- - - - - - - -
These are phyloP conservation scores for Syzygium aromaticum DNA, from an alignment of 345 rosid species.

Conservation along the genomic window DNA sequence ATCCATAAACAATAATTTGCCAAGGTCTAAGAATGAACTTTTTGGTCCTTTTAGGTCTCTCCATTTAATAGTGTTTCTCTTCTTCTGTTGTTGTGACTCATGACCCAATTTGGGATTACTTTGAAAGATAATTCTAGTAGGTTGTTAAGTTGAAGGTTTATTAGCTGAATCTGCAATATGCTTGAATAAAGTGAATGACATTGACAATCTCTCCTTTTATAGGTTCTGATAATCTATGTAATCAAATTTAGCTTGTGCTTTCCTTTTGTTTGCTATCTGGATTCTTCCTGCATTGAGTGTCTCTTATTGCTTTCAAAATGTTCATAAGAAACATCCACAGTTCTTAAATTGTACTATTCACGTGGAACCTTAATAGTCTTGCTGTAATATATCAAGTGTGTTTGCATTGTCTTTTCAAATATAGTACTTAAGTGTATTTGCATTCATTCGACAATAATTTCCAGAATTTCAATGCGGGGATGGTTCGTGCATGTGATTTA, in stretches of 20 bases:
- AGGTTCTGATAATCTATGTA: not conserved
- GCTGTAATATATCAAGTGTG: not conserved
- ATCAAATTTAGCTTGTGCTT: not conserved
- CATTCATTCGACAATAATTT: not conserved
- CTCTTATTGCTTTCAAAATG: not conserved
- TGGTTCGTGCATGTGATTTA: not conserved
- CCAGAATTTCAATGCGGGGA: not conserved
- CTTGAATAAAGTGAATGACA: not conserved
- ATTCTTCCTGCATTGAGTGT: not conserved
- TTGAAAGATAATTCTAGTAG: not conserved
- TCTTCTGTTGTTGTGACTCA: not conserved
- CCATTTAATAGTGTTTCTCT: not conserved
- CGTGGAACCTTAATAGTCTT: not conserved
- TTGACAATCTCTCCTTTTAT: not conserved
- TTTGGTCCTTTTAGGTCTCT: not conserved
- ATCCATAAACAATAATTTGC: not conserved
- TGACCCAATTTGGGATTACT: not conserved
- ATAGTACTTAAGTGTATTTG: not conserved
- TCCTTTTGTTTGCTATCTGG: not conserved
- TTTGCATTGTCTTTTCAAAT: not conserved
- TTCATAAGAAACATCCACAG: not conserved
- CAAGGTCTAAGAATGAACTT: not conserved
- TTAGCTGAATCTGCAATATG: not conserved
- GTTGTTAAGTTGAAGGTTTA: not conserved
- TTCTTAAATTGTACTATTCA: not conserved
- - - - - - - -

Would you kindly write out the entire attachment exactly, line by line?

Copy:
These are phyloP conservation scores for Syzygium aromaticum DNA, from an alignment of 345 rosid species.

Conservation along the genomic window DNA sequence ATCCATAAACAATAATTTGCCAAGGTCTAAGAATGAACTTTTTGGTCCTTTTAGGTCTCTCCATTTAATAGTGTTTCTCTTCTTCTGTTGTTGTGACTCATGACCCAATTTGGGATTACTTTGAAAGATAATTCTAGTAGGTTGTTAAGTTGAAGGTTTATTAGCTGAATCTGCAATATGCTTGAATAAAGTGAATGACATTGACAATCTCTCCTTTTATAGGTTCTGATAATCTATGTAATCAAATTTAGCTTGTGCTTTCCTTTTGTTTGCTATCTGGATTCTTCCTGCATTGAGTGTCTCTTATTGCTTTCAAAATGTTCATAAGAAACATCCACAGTTCTTAAATTGTACTATTCACGTGGAACCTTAATAGTCTTGCTGTAATATATCAAGTGTGTTTGCATTGTCTTTTCAAATATAGTACTTAAGTGTATTTGCATTCATTCGACAATAATTTCCAGAATTTCAATGCGGGGATGGTTCGTGCATGTGATTTA, in stretches of 20 bases:
- AGGTTCTGATAATCTATGTA: not conserved
- GCTGTAATATATCAAGTGTG: not conserved
- ATCAAATTTAGCTTGTGCTT: not conserved
- CATTCATTCGACAATAATTT: not conserved
- CTCTTATTGCTTTCAAAATG: not conserved
- TGGTTCGTGCATGTGATTTA: not conserved
- CCAGAATTTCAATGCGGGGA: not conserved
- CTTGAATAAAGTGAATGACA: not conserved
- ATTCTTCCTGCATTGAGTGT: not conserved
- TTGAAAGATAATTCTAGTAG: not conserved
- TCTTCTGTTGTTGTGACTCA: not conserved
- CCATTTAATAGTGTTTCTCT: not conserved
- CGTGGAACCTTAATAGTCTT: not conserved
- TTGACAATCTCTCCTTTTAT: not conserved
- TTTGGTCCTTTTAGGTCTCT: not conserved
- ATCCATAAACAATAATTTGC: not conserved
- TGACCCAATTTGGGATTACT: not conserved
- ATAGTACTTAAGTGTATTTG: not conserved
- TCCTTTTGTTTGCTATCTGG: not conserved
- TTTGCATTGTCTTTTCAAAT: not conserved
- TTCATAAGAAACATCCACAG: not conserved
- CAAGGTCTAAGAATGAACTT: not conserved
- TTAGCTGAATCTGCAATATG: not conserved
- GTTGTTAAGTTGAAGGTTTA: not conserved
- TTCTTAAATTGTACTATTCA: not conserved